U.S. Sen. Bernie Sanders, the self-described "democratic socialist" from Vermont, has jumped into the 2016 presidential race.
Although a political independent, he's running as a Democrat and is currently the only alternative to Democratic frontrunner Hillary Clinton.
He's running on a progressive message, emphasizing what he describes as "massive and grotesque levels of income and wealth inequality."
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"The top 1/10th of 1 percent owns as much as the wealthiest bottom 90 percent. That type of economics is not only immoral, it's not only wrong - it's unsustainable," Sanders said.
On Thursday, Sanders said that questions about the Clinton Foundation's activities are fair game in the race for the Democratic nomination, and noted that Clinton has yet to take a position on contentious trade legislation and the proposed Keystone XL Pipeline.
At a news conference with the U.S. Capitol as a backdrop, Sanders said creating "an economy that works for all of our people" would be at the center of his campaign for the Democratic nomination. "The wealthiest people in the country and the largest corporations" must stop shipping jobs overseas and start paying their fair share of taxes, he said.
He spoke not long after filing papers for his launch and as his team came out with a new website. It says, "A political revolution is coming," and has a disclaimer that it is "paid for by Bernie 2016, not the billionaires."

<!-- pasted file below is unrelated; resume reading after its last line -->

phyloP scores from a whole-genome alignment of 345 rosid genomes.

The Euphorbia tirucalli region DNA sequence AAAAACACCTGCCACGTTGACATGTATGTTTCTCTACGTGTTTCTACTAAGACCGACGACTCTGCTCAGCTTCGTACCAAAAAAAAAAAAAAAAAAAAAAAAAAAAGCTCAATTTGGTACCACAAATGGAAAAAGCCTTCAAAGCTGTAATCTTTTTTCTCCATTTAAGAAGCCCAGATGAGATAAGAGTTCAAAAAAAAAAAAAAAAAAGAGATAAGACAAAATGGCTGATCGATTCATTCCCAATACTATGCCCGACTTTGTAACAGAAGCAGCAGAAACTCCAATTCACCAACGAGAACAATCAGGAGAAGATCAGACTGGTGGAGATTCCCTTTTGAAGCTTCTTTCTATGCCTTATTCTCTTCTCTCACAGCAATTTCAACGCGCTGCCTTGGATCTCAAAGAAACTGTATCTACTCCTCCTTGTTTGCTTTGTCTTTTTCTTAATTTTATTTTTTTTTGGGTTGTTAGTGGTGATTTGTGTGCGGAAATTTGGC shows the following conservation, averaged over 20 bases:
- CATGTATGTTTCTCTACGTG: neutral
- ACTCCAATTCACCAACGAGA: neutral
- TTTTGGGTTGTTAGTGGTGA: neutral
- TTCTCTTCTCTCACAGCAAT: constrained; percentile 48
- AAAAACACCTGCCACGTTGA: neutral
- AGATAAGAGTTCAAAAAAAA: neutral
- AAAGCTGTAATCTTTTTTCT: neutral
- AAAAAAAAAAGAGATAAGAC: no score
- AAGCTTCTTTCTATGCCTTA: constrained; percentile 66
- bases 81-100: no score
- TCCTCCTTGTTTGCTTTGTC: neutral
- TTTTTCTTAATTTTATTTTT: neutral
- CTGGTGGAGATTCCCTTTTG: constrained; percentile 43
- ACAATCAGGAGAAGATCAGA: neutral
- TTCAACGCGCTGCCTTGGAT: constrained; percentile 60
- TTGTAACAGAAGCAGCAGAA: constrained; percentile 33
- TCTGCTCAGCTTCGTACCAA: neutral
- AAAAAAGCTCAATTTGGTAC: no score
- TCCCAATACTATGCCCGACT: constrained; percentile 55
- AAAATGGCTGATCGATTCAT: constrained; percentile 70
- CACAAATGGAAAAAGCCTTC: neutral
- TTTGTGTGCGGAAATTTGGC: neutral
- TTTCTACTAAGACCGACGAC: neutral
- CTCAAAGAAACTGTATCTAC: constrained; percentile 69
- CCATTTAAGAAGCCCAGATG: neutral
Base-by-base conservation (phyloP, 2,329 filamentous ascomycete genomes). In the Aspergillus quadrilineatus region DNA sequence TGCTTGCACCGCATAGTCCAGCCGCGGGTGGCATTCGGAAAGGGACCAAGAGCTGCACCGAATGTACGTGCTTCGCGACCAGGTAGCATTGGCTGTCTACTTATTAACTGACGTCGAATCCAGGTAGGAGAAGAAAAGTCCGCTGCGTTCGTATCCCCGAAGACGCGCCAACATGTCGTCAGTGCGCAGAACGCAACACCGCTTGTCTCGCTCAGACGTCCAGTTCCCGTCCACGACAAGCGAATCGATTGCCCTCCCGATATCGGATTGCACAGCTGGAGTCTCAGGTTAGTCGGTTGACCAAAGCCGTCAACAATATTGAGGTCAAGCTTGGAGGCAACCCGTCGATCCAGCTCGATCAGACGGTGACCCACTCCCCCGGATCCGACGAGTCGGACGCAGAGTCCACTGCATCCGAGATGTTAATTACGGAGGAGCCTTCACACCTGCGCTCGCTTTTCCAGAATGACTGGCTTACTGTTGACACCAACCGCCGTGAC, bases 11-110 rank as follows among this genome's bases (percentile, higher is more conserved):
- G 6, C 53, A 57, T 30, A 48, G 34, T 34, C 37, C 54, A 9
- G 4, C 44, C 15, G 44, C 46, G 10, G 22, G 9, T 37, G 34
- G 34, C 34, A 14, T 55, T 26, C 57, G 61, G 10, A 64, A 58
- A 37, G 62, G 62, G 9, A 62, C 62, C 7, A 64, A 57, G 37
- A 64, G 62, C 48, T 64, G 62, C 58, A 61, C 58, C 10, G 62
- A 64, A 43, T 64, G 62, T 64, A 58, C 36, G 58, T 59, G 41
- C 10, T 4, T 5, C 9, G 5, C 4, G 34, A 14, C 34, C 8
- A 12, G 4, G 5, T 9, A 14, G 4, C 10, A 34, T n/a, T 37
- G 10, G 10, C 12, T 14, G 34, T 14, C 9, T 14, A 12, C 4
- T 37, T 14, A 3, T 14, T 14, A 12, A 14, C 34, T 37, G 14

Sanders said he remains a political independent, but drew a tweeted welcome to the race from Florida Rep. Debbie Wasserman Schultz, head of the Democratic National Committee. "Sanders has clearly demonstrated his commitment to the values we all share as members of the Democratic Party," she posted.
And Clinton tweeted: "I agree with Bernie. Focus must be on helping America's middle class. GOP would hold them back. I welcome him to the race."
He is the first major challenger to enter the race against Clinton, who launched her own bid for president earlier this month and is the heavily favored, early front-runner in the Democratic contest. Former Maryland Gov. Martin O'Malley and former Virginia Sen. Jim Webb are potential contenders, and ex-Rhode Island Gov. Lincoln Chafee recently said he intends to run.
When asked how he will be different from Clinton, Sanders, 73, also points to his 2002 vote against the Iraq war, then how Clinton voted for it.
"I think Bernie understands he's not going to be the next president. He's in this to make a statement. He's in this to push Hillary Clinton a little further to the left," Democratic political analyst George Bachrach said.
Bachrach says Sanders is a positive in the race, but that he faces an uphill battle - raising money.
"To be a credible candidate, he actually has to open up offices, hire staff, otherwise he is just a guy with a suitcase hopping planes," he said.
It is a point Sanders does not dispute.
"Certainly we're going to be heavily outspent. I think it's fair to say the Koch Brothers and other billionaires will not be contributing to my campaign. I will be getting small campaign contributions," Sanders said.
Other key issues for Sanders will be climate change, tuition free colleges and universities and heavier regulations for Wall Street.
Sanders warns he should not be underestimated.
The Associated Press contributed to this report.